In the example of FIG. 2, the instruction from the multi-source content acquisition engine 214 can also identify parameters of a client host application. The instruction can identify the operating system on the client and can help the multi-source content acquisition engine 214 determine whether to support the client operating system. The request can also identify the type and version of a host application, such as a web browser, on the client. The request can further identify the screen resolution, processor speed, memory, and network speed of the client device. Using these and other exemplary parameters, the multi-source content acquisition engine 214 can determine whether to support the client's specific host application. The multi-source content acquisition engine 214 can also use the request to supply an edit window with default parameters based on any of the OS or the host application parameters in the request. The multi-source content acquisition engine 214 can further determine whether to recommend an upgraded operating system or host application to the client.

In the example of FIG. 2, the instruction from the multi-source content acquisition engine 214 help perform a “smart-bandwidth” determination. Using the client network speed, the multi-source content acquisition engine 214 can calculate an optimal resolution of the content to provide for editing. For instance, if the request identifies a client connected to a Digital Signal 3 (T3) connection or other relatively fast Internet connection, the multi-source content acquisition engine 214 can determine it is desirable to provide relatively high quality media content (e.g., high definition (HD) media content) for editing. On the other hand, if the request identifies a client being connected to a dial-up modem, the multi-source content acquisition engine 214 can determine it is desirable to provide relatively low quality media content for editing.

In the example of FIG. 2, the instruction from the multi-source content acquisition engine 214 can include user account parameters. Further, in some embodiments, the multi-source content acquisition engine 214 can direct the edit window to the device identified for display. The multi-source content acquisition engine 214 can characterize the edit window with a resolution and other parameters that are supported by the client device's operating system and host application. For instance, the multi-source content acquisition engine 214 can access application programming interfaces or other modules on the client to load an edit window as a browser plug-in in a web browser running on the client. The multi-source content acquisition engine 214 can also use the “smart-bandwidth” determination to limit the maximum resolution of the edit window. As a result, the multi-source content acquisition engine 214 can launch a highly usable, easily portable content edit window while installing no new applications on the client.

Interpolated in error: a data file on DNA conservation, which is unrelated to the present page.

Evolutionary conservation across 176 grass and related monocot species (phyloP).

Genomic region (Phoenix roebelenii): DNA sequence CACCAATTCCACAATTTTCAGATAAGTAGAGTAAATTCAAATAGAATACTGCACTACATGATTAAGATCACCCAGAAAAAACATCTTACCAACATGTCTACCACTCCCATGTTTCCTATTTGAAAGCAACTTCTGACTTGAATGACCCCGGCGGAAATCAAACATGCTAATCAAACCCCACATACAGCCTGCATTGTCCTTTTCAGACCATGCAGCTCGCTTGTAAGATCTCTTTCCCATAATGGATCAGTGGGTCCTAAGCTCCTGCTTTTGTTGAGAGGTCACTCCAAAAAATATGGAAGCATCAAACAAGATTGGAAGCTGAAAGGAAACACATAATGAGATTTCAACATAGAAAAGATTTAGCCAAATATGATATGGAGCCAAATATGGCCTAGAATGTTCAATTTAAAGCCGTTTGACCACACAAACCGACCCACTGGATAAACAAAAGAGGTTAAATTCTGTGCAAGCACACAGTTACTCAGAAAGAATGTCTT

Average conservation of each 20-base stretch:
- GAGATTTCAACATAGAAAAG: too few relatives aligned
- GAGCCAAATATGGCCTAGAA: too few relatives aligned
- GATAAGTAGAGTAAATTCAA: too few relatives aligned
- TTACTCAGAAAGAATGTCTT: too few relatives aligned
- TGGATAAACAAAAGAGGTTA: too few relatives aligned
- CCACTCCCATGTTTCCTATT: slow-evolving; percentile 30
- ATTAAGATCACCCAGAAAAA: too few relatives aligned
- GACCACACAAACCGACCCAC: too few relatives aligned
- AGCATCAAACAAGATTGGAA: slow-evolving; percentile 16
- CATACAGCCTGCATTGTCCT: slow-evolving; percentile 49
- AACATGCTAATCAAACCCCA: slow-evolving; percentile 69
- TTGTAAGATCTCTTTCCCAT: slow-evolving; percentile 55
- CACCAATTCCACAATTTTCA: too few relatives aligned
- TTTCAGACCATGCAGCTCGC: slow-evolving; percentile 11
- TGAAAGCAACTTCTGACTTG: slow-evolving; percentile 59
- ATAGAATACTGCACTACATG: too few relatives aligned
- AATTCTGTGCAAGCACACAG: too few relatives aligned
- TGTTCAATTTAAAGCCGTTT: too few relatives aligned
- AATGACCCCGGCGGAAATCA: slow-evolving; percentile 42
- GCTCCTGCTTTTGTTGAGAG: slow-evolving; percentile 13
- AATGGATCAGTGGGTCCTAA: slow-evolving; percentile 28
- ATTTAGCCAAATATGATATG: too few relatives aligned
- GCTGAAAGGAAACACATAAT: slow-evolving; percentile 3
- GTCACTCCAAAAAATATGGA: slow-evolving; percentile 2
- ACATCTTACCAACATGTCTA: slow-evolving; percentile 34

In the example of FIG. 2, the multi-source content acquisition engine 214 can instruct the launched editor window to display a set of selectable content from the relevant content that was retrieved from the content datastore 202. The instruction to display the set of selectable content can be based, wholly or in part, on the search parameters that the multi-source content acquisition engine 214 provided to the multi-source content search engine 212. In this example, the instruction to display can transfer to a client device an icon associated with each item of selectable content. The multi-source content acquisition engine 214 can adjust the resolution of the transferred icons in order to accommodate the bandwidth of the communication channel between the multi-source content acquisition engine 214 and the client. For instance, if it is determined that the client can handle higher quality media content, the multi-source content acquisition engine 214 can provide higher resolution icons corresponding to the selectable content. Conversely, if the client can only handle lower quality media content, the multi-source content acquisition engine 214 can provide lower resolution icons corresponding to the selectable content. As a result, instructions from the multi-source content acquisition engine 214 can direct the editor window on the client to display a set of user-generated content generated by a plurality of sources. Advantageously, in some embodiments, the selectable content can be crowdsourced journal content.

In the example of FIG. 2, the multi-source content acquisition engine 214 can provide the instruction to launch the editor window indirectly to the client through the collaborative edit launch engine 216. One of ordinary skill in the art will appreciate that the multi-source content acquisition engine 214 can also provide the instruction to launch the editor window directly to the client.

In the example of FIG. 2, the collaborative edit launch engine 216, in operation, can receive the instruction to launch the editor window from the multi-source content acquisition engine 214. In this example, the collaborative edit launch engine 216 can translate the instruction from the multi-source content acquisition engine 214 into commands to launch multiple editing windows on multiple clients, of which a first client and second client are illustrated herein. For instance, the collaborative edit launch engine 216 can launch a first editor window on a first edit client and a second editor window on a second edit client based on the instruction to launch the editor window. More specifically, the collaborative edit launch engine 216 can identify a first client device and edit window parameters for an edit window to be displayed on the first client device. The collaborative edit launch engine 216 can also identify a second client device and edit window parameters for an edit window to be displayed on the second client device. In some embodiments, the collaborative edit launch engine 216 can provide network addresses and/or device identifiers of each of the first and second clients.